Treating migraine in the emergency departmentBMJ 2008; 336 doi: https://doi.org/10.1136/bmj.39560.696748.80 (Published 12 June 2008) Cite this as: BMJ 2008;336:1320
- Randolph W Evans, clinical professor of neurology
- 1Baylor College of Medicine, Houston, TX 77004, USA
In the accompanying systematic review, Colman and colleagues assess the effectiveness of parenteral corticosteroids for treating acute severe migraine and preventing recurrence.1 In Western Europe and the United States, about 12% of adults experience migraine each year, and 63% of these people have one to four migraines a month. Most people have nausea and moderate to severe pain, which results in severe impairment or requires bed rest, and one third have vomiting.2 If untreated, these headaches last for four to 72 hours, with a median duration of 24 hours.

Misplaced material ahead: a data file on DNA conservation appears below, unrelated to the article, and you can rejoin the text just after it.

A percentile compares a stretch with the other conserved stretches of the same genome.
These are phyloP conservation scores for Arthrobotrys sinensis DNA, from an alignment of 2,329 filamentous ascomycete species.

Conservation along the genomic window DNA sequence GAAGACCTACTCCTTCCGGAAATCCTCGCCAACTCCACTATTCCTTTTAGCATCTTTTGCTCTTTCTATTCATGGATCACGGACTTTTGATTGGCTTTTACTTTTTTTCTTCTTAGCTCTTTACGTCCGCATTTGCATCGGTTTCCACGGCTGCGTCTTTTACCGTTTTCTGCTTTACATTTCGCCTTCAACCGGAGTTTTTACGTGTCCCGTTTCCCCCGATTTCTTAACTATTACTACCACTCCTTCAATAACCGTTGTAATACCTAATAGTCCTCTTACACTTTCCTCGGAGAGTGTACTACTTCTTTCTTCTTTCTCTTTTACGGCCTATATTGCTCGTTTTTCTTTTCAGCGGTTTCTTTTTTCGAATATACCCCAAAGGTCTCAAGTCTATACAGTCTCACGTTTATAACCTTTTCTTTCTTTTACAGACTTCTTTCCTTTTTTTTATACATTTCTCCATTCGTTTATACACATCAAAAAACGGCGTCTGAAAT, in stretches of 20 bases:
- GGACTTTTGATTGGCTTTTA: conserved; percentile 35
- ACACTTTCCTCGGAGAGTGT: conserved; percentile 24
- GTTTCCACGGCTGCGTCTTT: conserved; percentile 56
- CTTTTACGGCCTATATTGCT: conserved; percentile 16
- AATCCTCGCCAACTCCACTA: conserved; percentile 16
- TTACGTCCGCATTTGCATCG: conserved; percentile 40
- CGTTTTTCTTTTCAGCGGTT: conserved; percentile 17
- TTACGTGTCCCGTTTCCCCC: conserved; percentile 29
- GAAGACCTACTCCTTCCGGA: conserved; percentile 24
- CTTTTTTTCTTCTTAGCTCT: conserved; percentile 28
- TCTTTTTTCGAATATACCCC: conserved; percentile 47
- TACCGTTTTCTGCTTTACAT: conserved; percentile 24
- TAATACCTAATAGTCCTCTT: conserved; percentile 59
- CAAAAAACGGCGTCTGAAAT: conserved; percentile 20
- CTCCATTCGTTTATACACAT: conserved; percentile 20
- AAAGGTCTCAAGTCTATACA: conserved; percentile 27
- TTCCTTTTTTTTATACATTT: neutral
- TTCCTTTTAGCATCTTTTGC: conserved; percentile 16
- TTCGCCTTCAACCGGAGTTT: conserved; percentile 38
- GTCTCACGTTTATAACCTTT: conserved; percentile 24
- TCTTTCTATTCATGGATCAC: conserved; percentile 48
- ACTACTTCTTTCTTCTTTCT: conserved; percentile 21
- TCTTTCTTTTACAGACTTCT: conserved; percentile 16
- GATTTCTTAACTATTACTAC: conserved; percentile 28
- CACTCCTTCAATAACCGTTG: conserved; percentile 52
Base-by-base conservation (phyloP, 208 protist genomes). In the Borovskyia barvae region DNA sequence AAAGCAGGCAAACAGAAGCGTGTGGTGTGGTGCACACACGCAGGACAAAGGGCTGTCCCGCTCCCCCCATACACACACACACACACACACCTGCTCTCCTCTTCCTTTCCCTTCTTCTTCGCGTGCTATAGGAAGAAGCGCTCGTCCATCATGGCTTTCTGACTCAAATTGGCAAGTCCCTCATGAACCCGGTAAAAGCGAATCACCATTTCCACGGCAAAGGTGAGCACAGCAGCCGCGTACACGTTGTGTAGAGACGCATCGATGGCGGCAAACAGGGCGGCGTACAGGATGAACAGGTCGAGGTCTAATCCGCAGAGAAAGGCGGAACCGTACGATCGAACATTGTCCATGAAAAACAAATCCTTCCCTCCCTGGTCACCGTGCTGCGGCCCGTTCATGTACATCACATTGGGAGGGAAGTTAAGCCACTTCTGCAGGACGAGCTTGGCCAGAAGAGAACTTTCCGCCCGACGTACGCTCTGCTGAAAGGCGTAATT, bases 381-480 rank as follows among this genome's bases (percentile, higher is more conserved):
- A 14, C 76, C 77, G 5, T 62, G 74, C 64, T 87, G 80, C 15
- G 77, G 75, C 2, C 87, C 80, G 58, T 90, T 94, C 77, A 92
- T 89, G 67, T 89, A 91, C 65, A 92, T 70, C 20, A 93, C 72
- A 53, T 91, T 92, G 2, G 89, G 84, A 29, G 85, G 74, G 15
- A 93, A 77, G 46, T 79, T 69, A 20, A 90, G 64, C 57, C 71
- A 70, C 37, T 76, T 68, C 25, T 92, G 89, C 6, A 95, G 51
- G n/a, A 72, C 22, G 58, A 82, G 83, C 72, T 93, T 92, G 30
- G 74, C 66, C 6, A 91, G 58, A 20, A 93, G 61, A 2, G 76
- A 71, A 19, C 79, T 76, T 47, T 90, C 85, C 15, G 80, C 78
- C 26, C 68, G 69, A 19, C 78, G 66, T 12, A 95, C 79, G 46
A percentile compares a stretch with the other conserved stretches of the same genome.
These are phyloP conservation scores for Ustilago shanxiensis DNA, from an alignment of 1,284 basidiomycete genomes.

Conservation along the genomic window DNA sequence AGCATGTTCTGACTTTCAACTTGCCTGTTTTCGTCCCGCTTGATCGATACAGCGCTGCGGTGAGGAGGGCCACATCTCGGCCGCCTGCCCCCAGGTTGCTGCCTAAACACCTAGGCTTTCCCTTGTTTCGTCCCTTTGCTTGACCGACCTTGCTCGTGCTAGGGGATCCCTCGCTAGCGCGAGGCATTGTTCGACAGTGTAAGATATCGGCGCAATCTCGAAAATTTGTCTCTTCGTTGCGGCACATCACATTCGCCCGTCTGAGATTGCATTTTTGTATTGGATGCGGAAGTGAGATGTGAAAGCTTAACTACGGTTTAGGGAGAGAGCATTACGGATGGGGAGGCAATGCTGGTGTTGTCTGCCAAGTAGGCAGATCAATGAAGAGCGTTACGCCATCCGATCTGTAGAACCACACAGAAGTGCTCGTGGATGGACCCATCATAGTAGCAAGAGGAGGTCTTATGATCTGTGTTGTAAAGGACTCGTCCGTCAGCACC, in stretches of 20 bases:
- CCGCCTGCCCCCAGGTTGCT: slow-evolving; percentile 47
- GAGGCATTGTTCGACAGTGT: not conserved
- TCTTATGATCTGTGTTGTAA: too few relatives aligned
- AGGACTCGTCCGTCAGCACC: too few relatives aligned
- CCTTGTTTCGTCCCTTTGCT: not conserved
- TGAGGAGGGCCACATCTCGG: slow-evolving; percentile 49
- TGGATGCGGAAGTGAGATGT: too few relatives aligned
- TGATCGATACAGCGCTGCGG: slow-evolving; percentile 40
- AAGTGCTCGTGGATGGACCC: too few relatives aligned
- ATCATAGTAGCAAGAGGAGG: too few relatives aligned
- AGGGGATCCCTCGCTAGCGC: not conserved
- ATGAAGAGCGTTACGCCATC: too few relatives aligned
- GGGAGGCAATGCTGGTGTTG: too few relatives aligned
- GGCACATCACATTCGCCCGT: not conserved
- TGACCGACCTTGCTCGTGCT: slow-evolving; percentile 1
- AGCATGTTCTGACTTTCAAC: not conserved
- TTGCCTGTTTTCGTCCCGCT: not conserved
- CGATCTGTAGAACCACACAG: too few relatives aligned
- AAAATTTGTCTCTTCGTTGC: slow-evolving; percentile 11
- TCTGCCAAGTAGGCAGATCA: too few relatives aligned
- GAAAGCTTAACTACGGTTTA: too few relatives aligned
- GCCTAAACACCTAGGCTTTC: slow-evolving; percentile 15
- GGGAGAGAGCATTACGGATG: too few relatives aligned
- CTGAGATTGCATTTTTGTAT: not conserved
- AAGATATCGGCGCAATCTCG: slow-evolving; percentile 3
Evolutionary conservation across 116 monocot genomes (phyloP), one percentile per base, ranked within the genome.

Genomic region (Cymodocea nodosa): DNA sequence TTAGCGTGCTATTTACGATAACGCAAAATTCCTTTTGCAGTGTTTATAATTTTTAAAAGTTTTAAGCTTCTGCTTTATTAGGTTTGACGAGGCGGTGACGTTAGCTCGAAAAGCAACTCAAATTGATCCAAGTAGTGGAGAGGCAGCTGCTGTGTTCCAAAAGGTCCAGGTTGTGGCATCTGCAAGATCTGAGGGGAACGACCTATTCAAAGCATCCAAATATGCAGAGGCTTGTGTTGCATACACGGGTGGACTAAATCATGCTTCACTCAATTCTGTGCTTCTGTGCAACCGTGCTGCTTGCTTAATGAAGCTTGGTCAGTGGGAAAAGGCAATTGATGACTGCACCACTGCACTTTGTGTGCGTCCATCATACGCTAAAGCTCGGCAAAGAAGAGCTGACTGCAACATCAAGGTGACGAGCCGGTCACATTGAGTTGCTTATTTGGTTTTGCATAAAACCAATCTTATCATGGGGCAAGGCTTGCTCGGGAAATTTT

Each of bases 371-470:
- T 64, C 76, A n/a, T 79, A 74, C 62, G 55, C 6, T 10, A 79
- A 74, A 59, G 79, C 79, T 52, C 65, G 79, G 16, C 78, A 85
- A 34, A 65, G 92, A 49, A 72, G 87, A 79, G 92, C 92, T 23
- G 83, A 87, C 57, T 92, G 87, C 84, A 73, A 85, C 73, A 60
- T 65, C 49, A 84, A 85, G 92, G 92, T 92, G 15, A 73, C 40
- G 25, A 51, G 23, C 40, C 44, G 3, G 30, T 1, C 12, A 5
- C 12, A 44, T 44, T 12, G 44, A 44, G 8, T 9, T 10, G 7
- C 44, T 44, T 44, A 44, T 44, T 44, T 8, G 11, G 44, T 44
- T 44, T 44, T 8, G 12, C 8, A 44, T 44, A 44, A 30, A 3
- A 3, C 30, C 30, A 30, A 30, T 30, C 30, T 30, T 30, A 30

In the US, only 56% of affected patients have received a medical diagnosis of migraine and instead believe that they have sinus, tension, or stress headache. About half of these people use over the counter drugs,3 which are effective in up to 59% of cases. But even with seven different types of triptans and various ways of giving them, 25% of patients do …
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